One person even said (if I’m remembering correctly, and I’ll check if needed) that I should read the article with more “charity”, which I understood at the time to mean “putting words in another person’s mouth.”

        Hmmm, have you ever suggested that someone was reading someone else’s words uncharitably?Report

      • Having thought it over, I want to reinforce my earlier apology to @stillwater which I fear sounded too non-apology apology. He and I are never going to be close to seeing eye-to-eye here, and I strongly disagree with his reading of that piece. That does not, however, excuse that I was unfair to him, taking my frustration with the author’s critics more generally and applying it to him personally. That wasn’t what I intended to do, but it was what I did.Report

    • Avatar Saul Degraw in reply to Tod Kelly says:

      I thought the same thing when I saw the picture.

      This looked completely ineffective.

      My very liberal friends on facebook had all sorts of reactions to this idea though. All of them in the range of sadness to despair to anger.Report

  3. Avatar Burt Likko says:

    I like to think I’m pretty jaded. It takes a lot to render me speechless in slackjawed amazement at the utter strangeness, tainted with a bit of horror, of what I’m seeing.

    Today, I’ve seen two such things. You’ll have to wait until next week to get my report on the other.Report

  4. Avatar LeeEsq says:

    A product like this should not exist in a civilized country. Than I remember that I live in the United States.Report

  5. Avatar Damon says:

    You can see that these things are “wearable” on the back. I think they might be good in a situation where the kids are fleeing away from an active shooter, say leaving through an exit and possibly exposing them to fire from behind, or in the case of protecting them from flying debris in a tornado or hurricane. However, it’s my understanding that the current policies are for kids to “huddle in place”. Not sure how effective that would be with this “blanket” if the active shooter entered a classroom to find these kids hiding under blankets. The shooter could simply pull these things off the kids, rendering them useless. Not to mention that an easy end round this device is a pipe bomb or some other explosive like a Molotov cocktail.
    From the company site: “Bodyguard™ blanket is composed of two advanced ballistic materials that provide a level of protection consistent with the Level llla, National Institute of Justice (NIJ) standard. This standard is commonly used for law enforcement body armor in the United States of America.” So this standard, from Wikipedia is as follows: “New armor protects against 8.1 g (125 gr) .357 SIG FMJ Flat Nose (FN) bullets at a velocity of 448 m/s ± 9.1 m/s (1470 ft/s ± 30 ft/s) and 15.6 g (240 gr) .44 Magnum Semi Jacketed Hollow Point (SJHP) bullets at a velocity of 436 m/s (1430 ft/s ± 30 ft/s)…… It also provides protection against most handgun threats, as well as the threats mentioned in [Types I, IIA, and II].”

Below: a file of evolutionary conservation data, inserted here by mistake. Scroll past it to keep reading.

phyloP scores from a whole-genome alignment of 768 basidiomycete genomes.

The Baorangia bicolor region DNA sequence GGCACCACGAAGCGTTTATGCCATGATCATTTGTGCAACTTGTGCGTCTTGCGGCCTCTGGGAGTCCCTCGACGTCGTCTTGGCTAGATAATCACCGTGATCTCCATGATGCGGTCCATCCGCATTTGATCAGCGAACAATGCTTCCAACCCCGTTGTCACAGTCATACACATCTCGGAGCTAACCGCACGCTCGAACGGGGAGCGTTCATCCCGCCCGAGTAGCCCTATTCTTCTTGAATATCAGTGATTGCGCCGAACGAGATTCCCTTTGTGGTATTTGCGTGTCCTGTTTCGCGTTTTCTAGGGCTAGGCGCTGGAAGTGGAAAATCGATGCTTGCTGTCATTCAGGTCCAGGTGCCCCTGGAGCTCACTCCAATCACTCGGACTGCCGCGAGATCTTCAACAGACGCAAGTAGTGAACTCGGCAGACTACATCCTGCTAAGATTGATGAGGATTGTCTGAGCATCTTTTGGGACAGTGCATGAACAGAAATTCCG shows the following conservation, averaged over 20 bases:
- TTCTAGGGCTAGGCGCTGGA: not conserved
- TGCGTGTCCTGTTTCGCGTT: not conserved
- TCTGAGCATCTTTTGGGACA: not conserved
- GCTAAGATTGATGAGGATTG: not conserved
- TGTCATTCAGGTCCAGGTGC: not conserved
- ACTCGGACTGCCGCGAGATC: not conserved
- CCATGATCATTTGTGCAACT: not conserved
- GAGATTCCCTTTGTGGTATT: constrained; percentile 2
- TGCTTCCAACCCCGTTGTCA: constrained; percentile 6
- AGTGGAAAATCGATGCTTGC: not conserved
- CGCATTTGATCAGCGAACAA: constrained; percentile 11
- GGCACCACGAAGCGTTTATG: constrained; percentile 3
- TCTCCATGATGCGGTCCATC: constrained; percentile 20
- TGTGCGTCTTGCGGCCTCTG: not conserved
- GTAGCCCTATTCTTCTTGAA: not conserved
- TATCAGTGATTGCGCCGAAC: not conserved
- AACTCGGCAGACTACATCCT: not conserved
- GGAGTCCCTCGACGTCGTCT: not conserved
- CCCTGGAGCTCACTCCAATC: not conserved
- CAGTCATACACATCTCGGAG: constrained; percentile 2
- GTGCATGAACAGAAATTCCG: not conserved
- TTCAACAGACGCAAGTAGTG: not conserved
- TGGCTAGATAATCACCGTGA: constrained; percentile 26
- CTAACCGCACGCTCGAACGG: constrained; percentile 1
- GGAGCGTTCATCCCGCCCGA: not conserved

Type III , which is a step above IIIa, “Conditioned armor protects against 9.6 g (148 gr) 7.62×51mm NATO M80 ball bullets at a velocity of 847 m/s ± 9.1 m/s (2780 ft/s ± 30 ft/s). It also provides protection against the threats mentioned in [Types I, IIA, II, and IIIA].” So I’m not sure if this “blanket” would be 100% effective in stopping a .223 round. The Buzzfeed article said the blanks stopped 12 gauge buckshot and 9MM rounds. But as Road Scholar said, penetration is not necessarily the only problem, but the force associated from the bullet’s impact.
    The blankets are a grand each. For a school of 500 that’s 500K. Seems that kind of money could better be spent on other security measures.Report

    • Avatar Mad Rocket Scientist in reply to Damon says:

      I’ll second Damon, this is crap meant to be sold to uninformed school admins & anxious parents.

      And no, it would not stop any supersonic round, which is every rifle except the .22LR. The only wearable armor that stops rifle rounds are made from ceramic plates, are heavy, cost more, and can only stop 2 or three rounds before they stop being effective.Report

  6. I would hope to teach my kid to run the fish away rather than line up to get her blankie.

    * I’m perfectly willing to believe I’m being hopelessly naive and that there are in fact plenty of shootings wherein a kid is trapped in a room but nevertheless has time and opportunity to go to where the blankies are stored and get properly outfitted.Report

Leave a Reply

Your email address will not be published. Required fields are marked *